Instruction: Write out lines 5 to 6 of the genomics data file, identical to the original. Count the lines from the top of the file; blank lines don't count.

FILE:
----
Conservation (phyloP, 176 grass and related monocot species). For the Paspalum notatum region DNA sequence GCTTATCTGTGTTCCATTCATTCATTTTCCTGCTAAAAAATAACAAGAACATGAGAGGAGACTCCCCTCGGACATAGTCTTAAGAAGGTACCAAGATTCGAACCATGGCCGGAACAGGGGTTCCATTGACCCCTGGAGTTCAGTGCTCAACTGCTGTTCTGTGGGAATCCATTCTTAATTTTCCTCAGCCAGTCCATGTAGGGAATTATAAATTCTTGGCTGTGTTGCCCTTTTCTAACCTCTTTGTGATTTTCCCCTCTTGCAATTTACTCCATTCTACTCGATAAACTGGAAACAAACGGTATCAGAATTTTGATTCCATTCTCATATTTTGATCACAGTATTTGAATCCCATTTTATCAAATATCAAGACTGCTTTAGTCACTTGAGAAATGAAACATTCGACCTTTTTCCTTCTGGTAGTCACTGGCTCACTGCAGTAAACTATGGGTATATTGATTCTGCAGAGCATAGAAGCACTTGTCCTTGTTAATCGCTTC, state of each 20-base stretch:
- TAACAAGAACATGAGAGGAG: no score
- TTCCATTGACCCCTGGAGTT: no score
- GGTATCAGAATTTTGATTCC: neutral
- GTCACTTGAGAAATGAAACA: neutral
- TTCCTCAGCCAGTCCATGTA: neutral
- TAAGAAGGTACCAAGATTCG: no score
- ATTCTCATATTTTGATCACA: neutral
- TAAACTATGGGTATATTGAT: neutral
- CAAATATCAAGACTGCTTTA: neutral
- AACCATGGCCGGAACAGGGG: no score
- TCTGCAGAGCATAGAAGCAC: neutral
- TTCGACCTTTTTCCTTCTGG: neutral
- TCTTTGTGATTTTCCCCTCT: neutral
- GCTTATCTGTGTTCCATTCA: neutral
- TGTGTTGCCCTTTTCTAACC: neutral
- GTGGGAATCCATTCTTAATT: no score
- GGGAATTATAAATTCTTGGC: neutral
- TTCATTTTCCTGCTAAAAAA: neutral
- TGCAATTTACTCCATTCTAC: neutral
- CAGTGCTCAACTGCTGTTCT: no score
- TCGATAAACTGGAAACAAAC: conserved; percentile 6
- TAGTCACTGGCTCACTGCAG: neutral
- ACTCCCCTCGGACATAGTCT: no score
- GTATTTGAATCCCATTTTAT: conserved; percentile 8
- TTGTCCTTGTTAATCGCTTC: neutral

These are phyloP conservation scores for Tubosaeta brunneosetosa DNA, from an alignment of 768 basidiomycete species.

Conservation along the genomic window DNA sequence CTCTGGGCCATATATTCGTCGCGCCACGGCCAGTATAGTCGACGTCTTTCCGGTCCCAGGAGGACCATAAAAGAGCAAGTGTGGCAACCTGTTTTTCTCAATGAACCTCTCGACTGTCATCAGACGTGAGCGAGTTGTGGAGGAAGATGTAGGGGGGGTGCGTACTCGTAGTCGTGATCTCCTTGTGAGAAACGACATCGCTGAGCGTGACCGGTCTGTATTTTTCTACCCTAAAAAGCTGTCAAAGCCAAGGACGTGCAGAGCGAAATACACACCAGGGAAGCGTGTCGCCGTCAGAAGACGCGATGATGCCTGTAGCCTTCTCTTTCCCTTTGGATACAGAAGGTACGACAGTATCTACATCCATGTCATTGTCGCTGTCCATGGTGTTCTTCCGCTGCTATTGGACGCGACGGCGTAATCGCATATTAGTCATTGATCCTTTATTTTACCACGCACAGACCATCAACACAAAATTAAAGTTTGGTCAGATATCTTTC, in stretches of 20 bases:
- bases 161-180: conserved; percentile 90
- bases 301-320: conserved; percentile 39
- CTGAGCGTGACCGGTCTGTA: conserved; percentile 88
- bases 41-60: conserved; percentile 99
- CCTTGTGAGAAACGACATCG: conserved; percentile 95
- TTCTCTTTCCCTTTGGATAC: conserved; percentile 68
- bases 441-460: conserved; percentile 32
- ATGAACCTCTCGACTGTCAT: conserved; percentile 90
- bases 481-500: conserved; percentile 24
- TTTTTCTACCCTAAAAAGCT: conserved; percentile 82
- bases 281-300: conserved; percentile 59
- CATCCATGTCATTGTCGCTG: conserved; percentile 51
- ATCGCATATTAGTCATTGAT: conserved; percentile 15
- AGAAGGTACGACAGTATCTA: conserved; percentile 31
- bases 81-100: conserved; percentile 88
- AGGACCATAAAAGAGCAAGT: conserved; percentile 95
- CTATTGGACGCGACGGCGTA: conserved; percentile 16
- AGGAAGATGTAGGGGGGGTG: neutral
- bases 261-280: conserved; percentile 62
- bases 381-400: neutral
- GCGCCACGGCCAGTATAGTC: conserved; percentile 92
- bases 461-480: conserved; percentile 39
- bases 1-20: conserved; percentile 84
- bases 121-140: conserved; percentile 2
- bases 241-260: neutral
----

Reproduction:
- GTCACTTGAGAAATGAAACA: neutral
- TTCCTCAGCCAGTCCATGTA: neutral